#160 I am unsure of whether I am reading this thesis correctly, but it sounds as if Debord is concerned with the way we view the journey of life under the spectacle. No longer are human beings working toward finding meaning in their lives. “The spectator’s consciousness… no longer experiences its life as a passage toward self-realization and toward death. One who has renounced using his life can no longer admit his death.” Again, humans have lost agency over their lives and are mere spectators. And really, all we seem to be working toward as we age is the financial security for us and our loved ones, or perpetuating the system once we are too old to work (so we can still consume) and so we can leave our family in a position to keep the system going once we die. Our goal is no longer to find meaning in our lives and to work toward a peaceful acceptance of death as the end of life. Our goal is to have a nice retirement fund and life insurance policy. Make sure we invest in the “youth-capital” of our younger generation so that the spectacle doesn’t die. “The social absence of death is identical to the social absence of life.”

Summary: Just as we are alienated by production time at work, so are we alienated by consumable time outside of work. Our mass consumer culture (also mixed with the fact that we are locked into menial work for at least 40 hours per week) creates a pseudo-cyclical time, almost reminiscent of traditional society. However, while it is reminiscent, it is not an actual cycle of production and consumption for physical subsistence, so much as it is a pseudo-cycle of producing and consuming a bunch of crap that we don’t need in order to keep the spectacle alive and well. 

This is best evidenced in things like vacations and holidays under the spectacle. Even these are no longer real life, but merely appearance. Vacations to fake places like Disney World or even a resort in Mexico, where you never leave the walls of the resort and experience the actual culture of the country you are visiting. Instead, you are consuming a commodity, a commodified pseudo-experience. And holidays are similar in this manner, because consumption of commodities have overtaken these as well. Holidays like Christmas aren’t about the celebration of living, so much as they are about giving and receiving presents in an attempt to provide the economy of the spectacle with a growth boost. Our worshipping of consumption is just another way in which we practice commodity fetishism, as we appreciate and even worship dead labor (consumption of commodities) over living labor (workers).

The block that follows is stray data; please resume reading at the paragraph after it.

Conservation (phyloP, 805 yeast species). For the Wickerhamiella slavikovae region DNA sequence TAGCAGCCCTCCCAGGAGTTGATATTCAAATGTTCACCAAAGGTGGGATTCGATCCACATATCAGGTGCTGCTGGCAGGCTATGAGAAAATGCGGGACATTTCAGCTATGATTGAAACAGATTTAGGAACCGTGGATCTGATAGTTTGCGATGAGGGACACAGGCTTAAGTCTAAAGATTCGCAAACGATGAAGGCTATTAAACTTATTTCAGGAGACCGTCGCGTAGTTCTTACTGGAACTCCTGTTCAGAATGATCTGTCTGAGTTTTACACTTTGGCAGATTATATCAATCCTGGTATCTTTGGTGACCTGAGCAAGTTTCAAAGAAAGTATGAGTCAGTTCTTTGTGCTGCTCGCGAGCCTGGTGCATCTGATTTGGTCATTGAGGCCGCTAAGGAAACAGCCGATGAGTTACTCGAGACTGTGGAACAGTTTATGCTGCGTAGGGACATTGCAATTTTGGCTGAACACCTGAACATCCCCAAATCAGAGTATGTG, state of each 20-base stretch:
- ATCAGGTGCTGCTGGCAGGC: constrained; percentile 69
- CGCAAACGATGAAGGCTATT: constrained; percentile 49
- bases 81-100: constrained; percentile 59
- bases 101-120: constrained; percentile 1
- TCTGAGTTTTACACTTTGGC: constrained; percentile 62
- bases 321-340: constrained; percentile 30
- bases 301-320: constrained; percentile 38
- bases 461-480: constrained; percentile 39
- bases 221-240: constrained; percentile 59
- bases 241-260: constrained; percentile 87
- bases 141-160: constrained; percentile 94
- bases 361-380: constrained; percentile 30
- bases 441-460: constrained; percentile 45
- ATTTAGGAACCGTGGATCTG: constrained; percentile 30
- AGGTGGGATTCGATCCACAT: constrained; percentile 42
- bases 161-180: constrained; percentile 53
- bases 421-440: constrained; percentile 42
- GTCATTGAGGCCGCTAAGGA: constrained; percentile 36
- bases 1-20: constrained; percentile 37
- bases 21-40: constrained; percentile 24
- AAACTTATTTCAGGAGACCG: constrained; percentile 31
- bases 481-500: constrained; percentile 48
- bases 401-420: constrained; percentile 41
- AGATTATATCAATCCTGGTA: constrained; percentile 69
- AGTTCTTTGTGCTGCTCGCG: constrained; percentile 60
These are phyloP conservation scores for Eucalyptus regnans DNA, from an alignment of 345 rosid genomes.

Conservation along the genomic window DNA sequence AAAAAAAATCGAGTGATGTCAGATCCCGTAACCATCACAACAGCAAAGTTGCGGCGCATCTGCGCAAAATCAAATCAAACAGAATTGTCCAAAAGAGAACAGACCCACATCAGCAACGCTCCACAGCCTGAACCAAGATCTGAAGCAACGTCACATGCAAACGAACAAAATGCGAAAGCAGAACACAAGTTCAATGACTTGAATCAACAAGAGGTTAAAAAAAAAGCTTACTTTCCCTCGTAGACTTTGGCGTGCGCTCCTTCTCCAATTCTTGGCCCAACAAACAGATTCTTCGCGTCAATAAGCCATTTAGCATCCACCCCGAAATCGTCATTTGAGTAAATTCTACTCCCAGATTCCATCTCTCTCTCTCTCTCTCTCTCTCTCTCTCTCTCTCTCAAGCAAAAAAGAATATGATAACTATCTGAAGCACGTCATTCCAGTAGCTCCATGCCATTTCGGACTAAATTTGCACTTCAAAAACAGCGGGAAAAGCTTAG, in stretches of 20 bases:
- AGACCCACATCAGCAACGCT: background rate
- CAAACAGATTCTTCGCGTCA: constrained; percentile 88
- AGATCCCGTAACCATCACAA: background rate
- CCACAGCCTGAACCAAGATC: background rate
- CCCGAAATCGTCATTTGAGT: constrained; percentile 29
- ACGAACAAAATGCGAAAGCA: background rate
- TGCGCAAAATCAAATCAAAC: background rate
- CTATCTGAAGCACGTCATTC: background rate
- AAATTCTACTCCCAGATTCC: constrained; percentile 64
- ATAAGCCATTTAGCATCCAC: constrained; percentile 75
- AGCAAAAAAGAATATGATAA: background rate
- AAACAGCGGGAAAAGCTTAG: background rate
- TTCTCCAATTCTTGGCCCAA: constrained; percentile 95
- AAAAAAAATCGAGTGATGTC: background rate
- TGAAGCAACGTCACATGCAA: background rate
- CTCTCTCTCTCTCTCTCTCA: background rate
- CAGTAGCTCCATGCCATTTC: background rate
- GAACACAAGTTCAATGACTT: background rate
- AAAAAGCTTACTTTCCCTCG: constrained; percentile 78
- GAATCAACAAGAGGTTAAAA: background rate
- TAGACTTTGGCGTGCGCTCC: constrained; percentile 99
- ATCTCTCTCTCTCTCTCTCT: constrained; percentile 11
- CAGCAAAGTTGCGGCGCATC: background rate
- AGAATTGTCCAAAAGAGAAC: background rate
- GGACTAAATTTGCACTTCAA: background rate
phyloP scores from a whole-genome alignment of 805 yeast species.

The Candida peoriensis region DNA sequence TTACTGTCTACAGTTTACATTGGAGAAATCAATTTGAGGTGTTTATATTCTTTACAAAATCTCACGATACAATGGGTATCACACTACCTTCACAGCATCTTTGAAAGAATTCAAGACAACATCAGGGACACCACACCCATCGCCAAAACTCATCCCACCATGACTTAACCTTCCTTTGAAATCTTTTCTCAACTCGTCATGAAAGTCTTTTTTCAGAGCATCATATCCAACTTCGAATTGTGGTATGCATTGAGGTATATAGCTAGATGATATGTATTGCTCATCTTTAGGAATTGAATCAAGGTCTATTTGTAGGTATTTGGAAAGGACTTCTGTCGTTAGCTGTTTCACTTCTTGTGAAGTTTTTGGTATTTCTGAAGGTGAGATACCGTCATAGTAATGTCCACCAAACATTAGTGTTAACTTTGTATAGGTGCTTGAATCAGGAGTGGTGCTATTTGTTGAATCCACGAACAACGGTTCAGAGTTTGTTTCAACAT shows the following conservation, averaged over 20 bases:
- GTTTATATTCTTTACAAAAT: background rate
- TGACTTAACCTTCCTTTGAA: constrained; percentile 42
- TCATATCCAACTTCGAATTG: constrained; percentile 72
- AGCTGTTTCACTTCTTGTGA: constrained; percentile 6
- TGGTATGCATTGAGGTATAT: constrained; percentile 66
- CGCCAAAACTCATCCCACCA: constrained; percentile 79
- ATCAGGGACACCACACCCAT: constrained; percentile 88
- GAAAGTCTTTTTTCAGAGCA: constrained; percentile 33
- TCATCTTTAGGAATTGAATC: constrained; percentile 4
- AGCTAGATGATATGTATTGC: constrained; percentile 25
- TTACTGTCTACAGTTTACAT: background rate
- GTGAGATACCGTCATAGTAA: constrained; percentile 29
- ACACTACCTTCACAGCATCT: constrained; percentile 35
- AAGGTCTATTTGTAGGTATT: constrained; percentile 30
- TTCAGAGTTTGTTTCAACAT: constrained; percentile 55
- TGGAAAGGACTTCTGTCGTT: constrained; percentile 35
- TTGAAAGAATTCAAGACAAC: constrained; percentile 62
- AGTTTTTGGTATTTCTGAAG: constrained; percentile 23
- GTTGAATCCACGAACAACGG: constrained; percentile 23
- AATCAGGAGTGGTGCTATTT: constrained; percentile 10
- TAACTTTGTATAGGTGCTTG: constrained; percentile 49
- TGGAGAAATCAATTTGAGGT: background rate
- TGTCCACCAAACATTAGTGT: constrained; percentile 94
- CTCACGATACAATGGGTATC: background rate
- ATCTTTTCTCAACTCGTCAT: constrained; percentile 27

The key sentence to this chapter is: “What is really lived has no relation to the official irreversible time of society and is in direct opposition to the pseudo-cyclical rhythm of the consumable by-product of this time.” Actually living is in direct opposition to this system because it would require you to throw off the shackles of alienated labor and mass consumption, which would subsequently bring the spectacle to an end. Rather, the spectacle wants to constrain you by making sure that all of your time is spent in the harness of work or consumption. The ideology tells us that work is moral and keeps you a productive member of society. It also tells us that buying useless crap to support the economy does the same thing. So the spectacle does it’s best to make sure that when you aren’t constrained by work, that you your “free time” is constrained by the need to consume a commodity; watching cable TV that you pay a monthly subscription for, purchasing a fast food dinner because you are too tired from work to cook and want to save time to be able to watch your favorite show, etc. 

All of this has culminated in a life that has robbed humans of their agency. Instead of living a life in order to find meaning and a peaceful acceptance of death, we are living to work toward a monetarily-comfortable retirement, with a comfy life insurance policy. We are also worried about leaving our children in a better economic situation, so that they can do the same thing when they get older. All of this means we are living a life focused on reproducing the system. Which leads to perhaps the second best quote of this chapter: “The social absence of death is identical to the social absence of life.”

In order to reverse this, humans needs to overthrow the pseudo-cyclical time of mass production and consumption that dominates everyday life, and take power of the irreversible time that those in charge of the spectacle have monopolized by exploiting them.